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by Mark Steele, Auckland, New Zealand

Those inexpensive Nirvana’s, Sailing Solings at West Delray in Florida, a `Funny Ha Ha’ World Match Race Series, an American event at Herreshoffs, and an incredibly large and lovely Whaler!

 WTWB/APRIL 2010



WI Island schooner Friendship Rose

A running tide on a bright and sunny day in the Grenadines as the 100’  schooner, Friendship Rose just out of the spice island of Grenada  heads toward Bequia where she was built in 1969  This is the kind of stuff that the dreams of all those, nautical in their imaginations are indeed made of!


Launching Miss Magic

A fleet on the go.


Steve Lang of SailRC with a Nirvana


Crimson Tide

War Eagle

Following the definition of `Nirvana’ in both Buddhism and Hinduism (which is ‘perfect bliss attained by extinction of individuality’) has appeared on the US scene the 32 inch long RC yacht of that name, the only difference being the choice of colours for the boats all look the same.

The exciting plus factor is that these boats (in the USA) come at two hundred American dollars all up inclusive of receiver and transmitter radio gear. No wonder they have gained fairly rapid notice and popularity, with fleets currently totaling ten in California, Alabama where there are two in Montgomery, Florida, New York and North Carolina where there are two fleets each also. Designed and engineered by Jon Elmaleh in New York, the design was then sold to Megatech (a US company that builds RC products) who arranged for much of the production to be done in China.

The American Model Yachting Association Class Secretary for the Nirvana boats is Steve Lang (seen above) of  SailRC.com  with whom I have been in touch and who has been of some help, I first having come upon the boats on the website of the Montgomery Model Boat Club in Alabama where they have an active fleet.

The original Nirvana boats were introduced in 2002 and in early August 2005 the Nirvana II came on the market. Although the one-design rule is designed to establish uniformity with the Nirvana boats, and any modifications must be approved, it is pleasing to read that the class races boats `as manufactured’, the idea being to prevent modifications that will allow boats to sail faster than others instead to give every owner the opportunity to have races won by sailing better themselves.

Performance uniformity is the safest way to avoid loss of interest by sailors whose boats are `slow’ and who continually finish in the lower positions as happens in the International classes. Bring in and allow better racing sails and changes in sails keels and bulbs, and lighter this, that and t’ other and you’ll find it is the quickest way to kill a class which started off with `uniformity’. In the UK the Fiesta, and in New Zealand the Electron’s are good examples of one-design boats that have succeeded over years untold because of adherence to one design rule.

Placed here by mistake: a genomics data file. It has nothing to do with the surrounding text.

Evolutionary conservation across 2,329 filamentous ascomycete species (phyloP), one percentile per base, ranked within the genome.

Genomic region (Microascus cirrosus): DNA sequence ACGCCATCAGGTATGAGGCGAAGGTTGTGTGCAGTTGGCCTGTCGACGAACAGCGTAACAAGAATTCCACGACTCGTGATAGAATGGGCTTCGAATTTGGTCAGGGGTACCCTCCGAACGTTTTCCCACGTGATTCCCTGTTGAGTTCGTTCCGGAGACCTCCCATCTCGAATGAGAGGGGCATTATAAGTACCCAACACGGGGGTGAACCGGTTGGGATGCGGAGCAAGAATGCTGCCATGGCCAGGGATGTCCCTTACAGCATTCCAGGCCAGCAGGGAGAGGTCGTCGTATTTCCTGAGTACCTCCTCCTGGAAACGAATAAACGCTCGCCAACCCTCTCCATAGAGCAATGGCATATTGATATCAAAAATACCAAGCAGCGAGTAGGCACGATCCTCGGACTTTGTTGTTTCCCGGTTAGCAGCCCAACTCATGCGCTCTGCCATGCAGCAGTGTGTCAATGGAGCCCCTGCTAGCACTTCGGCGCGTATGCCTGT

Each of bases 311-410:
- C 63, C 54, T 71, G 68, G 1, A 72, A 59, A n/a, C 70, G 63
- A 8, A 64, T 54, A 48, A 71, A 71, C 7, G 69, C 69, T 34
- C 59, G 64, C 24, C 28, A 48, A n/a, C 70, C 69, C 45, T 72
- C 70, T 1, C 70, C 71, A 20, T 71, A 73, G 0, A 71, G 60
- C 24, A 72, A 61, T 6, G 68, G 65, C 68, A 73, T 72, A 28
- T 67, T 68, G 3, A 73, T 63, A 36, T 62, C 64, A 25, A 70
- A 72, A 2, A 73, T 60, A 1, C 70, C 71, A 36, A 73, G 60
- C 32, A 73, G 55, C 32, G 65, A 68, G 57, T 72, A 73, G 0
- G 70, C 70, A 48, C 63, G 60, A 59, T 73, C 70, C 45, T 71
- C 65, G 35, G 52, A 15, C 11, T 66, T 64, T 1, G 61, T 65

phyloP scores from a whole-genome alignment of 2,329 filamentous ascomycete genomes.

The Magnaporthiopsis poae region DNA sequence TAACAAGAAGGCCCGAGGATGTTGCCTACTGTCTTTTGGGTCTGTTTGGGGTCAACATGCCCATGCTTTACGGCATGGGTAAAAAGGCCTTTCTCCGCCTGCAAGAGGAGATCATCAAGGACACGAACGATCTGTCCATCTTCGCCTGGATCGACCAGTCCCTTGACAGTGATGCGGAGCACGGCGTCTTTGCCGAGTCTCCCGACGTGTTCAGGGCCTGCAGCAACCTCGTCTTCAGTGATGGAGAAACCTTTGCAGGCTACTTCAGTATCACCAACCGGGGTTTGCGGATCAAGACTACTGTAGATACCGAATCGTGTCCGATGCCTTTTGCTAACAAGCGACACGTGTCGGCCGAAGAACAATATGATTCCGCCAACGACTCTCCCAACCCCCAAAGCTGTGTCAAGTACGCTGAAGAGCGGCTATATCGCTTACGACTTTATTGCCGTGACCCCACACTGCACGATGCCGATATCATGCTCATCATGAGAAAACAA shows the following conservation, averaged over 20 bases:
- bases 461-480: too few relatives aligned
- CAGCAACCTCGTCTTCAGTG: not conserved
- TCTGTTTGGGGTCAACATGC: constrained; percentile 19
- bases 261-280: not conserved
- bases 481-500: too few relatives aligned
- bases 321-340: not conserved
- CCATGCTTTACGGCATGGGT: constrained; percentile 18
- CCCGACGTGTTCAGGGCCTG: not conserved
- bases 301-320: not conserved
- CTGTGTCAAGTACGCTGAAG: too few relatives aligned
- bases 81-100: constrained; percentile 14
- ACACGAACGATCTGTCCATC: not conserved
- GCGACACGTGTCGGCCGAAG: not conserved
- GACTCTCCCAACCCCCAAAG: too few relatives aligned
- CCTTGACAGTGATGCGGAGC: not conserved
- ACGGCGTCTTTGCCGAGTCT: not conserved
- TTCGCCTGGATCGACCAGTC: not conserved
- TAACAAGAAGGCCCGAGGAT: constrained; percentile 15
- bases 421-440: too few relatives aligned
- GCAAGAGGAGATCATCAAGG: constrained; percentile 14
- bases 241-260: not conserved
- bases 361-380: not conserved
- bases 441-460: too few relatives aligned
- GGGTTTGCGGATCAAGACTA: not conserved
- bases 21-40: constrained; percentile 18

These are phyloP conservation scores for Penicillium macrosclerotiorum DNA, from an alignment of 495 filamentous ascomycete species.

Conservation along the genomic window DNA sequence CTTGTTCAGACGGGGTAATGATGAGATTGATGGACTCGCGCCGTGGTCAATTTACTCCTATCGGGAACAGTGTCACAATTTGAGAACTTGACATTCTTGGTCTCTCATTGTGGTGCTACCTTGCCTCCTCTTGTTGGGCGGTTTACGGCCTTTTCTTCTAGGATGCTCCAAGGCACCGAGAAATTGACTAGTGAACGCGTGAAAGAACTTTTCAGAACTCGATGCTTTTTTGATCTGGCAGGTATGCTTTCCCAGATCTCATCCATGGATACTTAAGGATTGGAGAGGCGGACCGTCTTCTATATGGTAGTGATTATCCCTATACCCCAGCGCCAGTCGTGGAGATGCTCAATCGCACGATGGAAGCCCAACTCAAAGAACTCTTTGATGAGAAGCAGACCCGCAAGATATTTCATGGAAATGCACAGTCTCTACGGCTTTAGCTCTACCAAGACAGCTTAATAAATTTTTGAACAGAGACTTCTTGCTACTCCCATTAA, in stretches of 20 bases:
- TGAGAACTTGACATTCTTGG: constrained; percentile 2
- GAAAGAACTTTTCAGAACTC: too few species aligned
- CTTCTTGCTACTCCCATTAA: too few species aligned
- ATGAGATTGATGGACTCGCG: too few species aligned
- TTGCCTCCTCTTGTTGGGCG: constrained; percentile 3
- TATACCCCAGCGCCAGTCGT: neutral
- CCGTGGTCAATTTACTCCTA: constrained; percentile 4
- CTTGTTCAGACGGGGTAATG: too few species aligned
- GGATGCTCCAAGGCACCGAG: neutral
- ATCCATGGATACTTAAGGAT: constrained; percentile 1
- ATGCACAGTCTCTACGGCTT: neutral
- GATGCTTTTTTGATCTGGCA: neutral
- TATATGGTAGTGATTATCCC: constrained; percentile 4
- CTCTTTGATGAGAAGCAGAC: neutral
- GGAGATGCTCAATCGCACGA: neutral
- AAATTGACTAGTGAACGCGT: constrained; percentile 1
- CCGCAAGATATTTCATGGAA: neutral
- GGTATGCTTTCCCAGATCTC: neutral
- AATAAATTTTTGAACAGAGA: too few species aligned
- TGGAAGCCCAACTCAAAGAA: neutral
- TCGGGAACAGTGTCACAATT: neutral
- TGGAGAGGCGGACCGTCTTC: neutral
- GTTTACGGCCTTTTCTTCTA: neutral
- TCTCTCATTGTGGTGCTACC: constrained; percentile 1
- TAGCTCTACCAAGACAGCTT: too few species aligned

Wave Punching Elizabeth Silsbee
Photos by Pat Butterworth


J Boats at the mark

Event Brochure

Shamrock leads again

Halsey Herreshoff And Dave Brawner


Pat Butterworth

At the Herreshoff Marine Museum in Bristol, Rhode Island over three days (6th to 9th August last year) were held several model yacht events ranging from a lecture by Earl Boebert by US Vintage Model Yacht Group Historian, Earl Boebert through a day two day Regatta for the American Model Yacht Association J Class Region One boats to model yacht sailing demos and an exhibition of sailing models within the famous museum itself

An amateur but very keen and capable photographer, Pat Butterworth was there and a few of his exceptional shots included the absolutely stunning one above of  well known schooner model builder Andrew Charters of South Carolina’s,  8 foot long Elizabeth Silsbee. The Starling Burgess design model did several impressive demonstration runs in the waters off the Museum.

The AMYA Regiona1 Championship for the impressive J Class boats saw 13 boats with owners from 11 states and 18 races over 2 days ended with Dave Brawner of New Jersey sailing his Shamrock V taking top honours. He has won the J Class National Championship six times since year 2000.
The perpetual trophy was presented to him by Halsey Herreshoff. The winning boat is seen (above) Sail Number 18 leading in one of the starts off the Museum’s South Pier on  9th August
 



The famous whaler sailing

Bill Huizing (pronounced Hy-zing) of Summit, New Jersey in 2009 completed an utterly magnificent RC model of the Charles W Morgan whaler seen by visitors to Mystic Seaport.

Eighty-eight inches in length, with a beam of 14” the model is 72” high from the bottom of the keel to the top of the mast (not including the added ballast needed for sailing). The photos above and below of both the model under sail, as well as photos of the Charles w Morgan taken at Mystic before the boat went for restoration, were taken by my new found friend, Pat Butterworth, himself also a model sailor to whom I am most grateful.


A look at the detail aboard

Another Angle

Great model, Great shot!

The builder, Bill Huizing
attaching a lifeboat


Stern of the real Charles W Morgan
at Mystic
The real boat at Mystic Seaport (left)



Fun matches for two coconuts


The only rules!

Ken Black, the Victor

The Vanquished boat